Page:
Boulder, Colo. — Enterprise Management Associates (EMA), an IT management research and consulting firm, released a new advisory note, “What the Economic Crisis Means for IT Security and Risk Management.” In the advisory note, EMA research director, Scott Crawford, highlights the impact of the current financial industry meltdown, and its implications for the management of security and risk in IT.

“Clearly, the fallout from this crisis poses serious issues for IT security and risk management,” he says. “Professionals in these fields should be thinking seriously about what they may be facing as a result, but that’s not all. They also must understand how this crisis came about in order to be prepared for what will follow, as well as what it says about the mindset of the business when it comes to managing risk in any respect.”

Crawford focuses on the increased IT security threats and risk management issues that come into play when the financial industry is unstable. EMA highlights some examples of the economy’s impact on IT security, risk management and compliance:

• Opportunistic attackers will take advantage of many aspects of the crisis. Examples range from phishing attacks that target desperate individuals seeking debt relief, to more retaliatory attacks launched in frustration and resentment against financial businesses themselves. Some, however, may use the appearance of a retaliatory attack simply to hide what is actually espionage, infiltration or attempted data theft.

• Widespread weakness among targets will increase opportunistic risk. Just as significant is the risk posed by the new weakness of financial institutions—and possibly some governments stretched to cover losses in the private sector—which are among the most common targets of attack.

• Increased M&A activity will complicate security and risk management. As former financial services competitors take over one another in a wave of mergers and acquisitions, IT as well as security teams on both sides of a deal will find it a challenge to safely integrate a formerly foreign environment.  M&A activity may further open the door to opportunistic phishers who recognize that customers may not know who owns their bank from one day to the next.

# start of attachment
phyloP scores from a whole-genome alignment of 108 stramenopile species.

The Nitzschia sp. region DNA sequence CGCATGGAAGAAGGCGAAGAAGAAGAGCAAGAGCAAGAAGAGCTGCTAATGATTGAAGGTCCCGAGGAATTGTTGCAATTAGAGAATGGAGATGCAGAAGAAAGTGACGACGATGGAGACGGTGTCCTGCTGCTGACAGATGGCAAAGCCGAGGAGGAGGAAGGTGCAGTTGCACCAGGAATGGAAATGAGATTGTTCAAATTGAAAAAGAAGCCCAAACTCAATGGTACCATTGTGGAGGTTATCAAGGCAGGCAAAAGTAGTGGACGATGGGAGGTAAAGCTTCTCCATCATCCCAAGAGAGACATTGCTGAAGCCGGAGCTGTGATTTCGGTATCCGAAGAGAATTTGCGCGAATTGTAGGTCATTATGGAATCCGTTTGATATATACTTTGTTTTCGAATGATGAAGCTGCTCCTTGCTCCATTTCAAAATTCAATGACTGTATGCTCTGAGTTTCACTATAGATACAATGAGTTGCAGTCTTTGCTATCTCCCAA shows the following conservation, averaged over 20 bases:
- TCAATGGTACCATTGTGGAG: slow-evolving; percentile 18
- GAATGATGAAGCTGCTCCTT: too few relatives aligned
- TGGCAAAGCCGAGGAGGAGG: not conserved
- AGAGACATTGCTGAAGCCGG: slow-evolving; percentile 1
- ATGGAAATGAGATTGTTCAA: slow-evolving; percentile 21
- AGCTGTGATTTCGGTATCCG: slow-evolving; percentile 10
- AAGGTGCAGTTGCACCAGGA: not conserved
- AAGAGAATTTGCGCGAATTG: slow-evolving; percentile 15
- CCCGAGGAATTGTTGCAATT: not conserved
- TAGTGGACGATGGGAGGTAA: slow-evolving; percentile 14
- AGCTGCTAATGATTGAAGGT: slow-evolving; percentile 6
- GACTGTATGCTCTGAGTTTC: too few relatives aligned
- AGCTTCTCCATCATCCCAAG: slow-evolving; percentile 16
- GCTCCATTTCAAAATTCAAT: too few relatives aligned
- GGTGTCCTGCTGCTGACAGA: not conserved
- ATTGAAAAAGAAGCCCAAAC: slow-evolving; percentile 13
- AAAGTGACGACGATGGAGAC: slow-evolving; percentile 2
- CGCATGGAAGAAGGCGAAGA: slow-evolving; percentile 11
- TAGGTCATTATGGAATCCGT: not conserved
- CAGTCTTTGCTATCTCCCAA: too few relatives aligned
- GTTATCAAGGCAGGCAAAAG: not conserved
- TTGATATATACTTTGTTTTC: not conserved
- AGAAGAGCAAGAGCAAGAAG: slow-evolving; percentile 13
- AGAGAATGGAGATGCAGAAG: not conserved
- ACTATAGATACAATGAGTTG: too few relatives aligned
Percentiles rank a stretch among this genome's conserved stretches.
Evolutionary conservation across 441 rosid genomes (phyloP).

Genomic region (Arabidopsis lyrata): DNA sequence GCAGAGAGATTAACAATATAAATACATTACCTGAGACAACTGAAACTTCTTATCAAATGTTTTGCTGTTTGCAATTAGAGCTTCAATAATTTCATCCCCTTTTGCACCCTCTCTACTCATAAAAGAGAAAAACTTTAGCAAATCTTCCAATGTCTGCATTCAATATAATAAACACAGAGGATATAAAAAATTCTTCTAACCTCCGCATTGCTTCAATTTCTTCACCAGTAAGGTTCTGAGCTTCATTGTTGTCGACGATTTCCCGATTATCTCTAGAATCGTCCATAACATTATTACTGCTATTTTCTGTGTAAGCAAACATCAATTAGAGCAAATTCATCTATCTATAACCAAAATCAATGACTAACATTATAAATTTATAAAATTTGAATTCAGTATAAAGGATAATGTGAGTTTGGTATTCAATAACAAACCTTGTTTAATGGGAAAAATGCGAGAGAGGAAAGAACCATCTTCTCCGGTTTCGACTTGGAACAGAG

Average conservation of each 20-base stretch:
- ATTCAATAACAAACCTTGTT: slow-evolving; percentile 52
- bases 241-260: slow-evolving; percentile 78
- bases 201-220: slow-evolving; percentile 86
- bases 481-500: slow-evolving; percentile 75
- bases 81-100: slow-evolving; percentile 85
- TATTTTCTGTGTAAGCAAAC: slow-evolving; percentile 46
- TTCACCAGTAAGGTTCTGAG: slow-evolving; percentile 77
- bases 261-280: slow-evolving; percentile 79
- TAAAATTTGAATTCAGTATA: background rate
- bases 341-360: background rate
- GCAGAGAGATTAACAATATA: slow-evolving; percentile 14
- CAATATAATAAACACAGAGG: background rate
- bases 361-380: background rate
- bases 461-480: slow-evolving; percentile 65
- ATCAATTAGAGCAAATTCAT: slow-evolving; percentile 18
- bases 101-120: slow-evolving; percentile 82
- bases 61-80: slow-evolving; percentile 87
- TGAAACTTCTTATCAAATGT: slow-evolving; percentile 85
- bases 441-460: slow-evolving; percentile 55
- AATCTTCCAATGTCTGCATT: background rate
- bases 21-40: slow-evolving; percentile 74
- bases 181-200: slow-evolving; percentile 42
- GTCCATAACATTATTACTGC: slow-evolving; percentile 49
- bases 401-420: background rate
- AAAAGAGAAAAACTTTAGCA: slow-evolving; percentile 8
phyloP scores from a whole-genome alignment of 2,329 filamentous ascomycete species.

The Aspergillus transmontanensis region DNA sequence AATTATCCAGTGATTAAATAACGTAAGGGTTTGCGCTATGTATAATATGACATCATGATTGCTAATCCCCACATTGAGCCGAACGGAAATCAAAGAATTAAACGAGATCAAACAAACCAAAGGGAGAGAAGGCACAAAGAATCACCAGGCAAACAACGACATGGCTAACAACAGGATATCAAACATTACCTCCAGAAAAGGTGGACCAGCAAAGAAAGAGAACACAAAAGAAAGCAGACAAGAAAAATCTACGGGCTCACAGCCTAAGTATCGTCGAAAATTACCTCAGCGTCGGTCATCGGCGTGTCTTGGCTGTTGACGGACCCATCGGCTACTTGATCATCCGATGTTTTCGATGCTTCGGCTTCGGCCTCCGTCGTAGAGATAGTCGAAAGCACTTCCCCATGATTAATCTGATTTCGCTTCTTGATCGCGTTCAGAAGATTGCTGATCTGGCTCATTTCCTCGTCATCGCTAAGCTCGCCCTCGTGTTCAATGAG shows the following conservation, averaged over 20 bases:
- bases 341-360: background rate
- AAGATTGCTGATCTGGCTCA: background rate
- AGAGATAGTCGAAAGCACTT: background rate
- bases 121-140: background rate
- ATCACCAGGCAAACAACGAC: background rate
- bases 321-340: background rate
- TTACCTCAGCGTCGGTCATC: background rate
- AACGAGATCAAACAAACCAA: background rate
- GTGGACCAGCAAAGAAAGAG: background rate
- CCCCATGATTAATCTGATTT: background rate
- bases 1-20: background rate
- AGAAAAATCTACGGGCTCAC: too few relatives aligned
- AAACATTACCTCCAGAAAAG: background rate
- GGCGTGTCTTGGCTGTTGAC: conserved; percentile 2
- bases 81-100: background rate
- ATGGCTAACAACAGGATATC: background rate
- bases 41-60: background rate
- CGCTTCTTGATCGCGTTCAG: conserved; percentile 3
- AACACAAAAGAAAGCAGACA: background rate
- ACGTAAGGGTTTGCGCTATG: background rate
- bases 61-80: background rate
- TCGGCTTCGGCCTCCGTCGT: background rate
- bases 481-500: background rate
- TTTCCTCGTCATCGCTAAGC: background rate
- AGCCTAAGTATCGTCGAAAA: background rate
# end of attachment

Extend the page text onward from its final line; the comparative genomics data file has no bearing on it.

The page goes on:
• Businesses should look to the security and risk management values of every management tool and technique in the enterprise. The need for visibility throughout the network highlights the value and importance of tools not only in security, but in network, systems and application management as well. IT management tools that can enhance security while reducing the cost or complexity of security management, as well as security solutions that improve the management of IT itself, merit closer scrutiny for these values.

• The crisis will increase the value of “security-as-a-service.” A now-dire need to move expenditures away from capex and more toward the opex side of the balance sheet presents a new opportunity for security offered as a service. Crawford notes that service-oriented approaches offer ways to keep up with the threat while getting a better-defined handle on the investment.

• Get ready for “W3D” compliance. Just as SOX emerged from the previous major downturn, Crawford advises businesses to prepare for the inevitable wave of compliance with “W3D:” “What Washington (or the World) Will Do.”

“The greatest concern the financial crisis creates for IT security and risk professionals lies in the roots of the mess itself,” says Crawford. “If the inclination of the business is always to think first about IT’s primary mission, and only incidentally about the risks that may be exposed, security and risk management may never rise to the level needed to address the truly alarming level of malicious threats in today’s environment. Just as with illusory lending, however, we now have abundant evidence of the impact of poorly managed risk that should motivate us to do better.  The question is, will we?”

Source: Enterprise Management Associates

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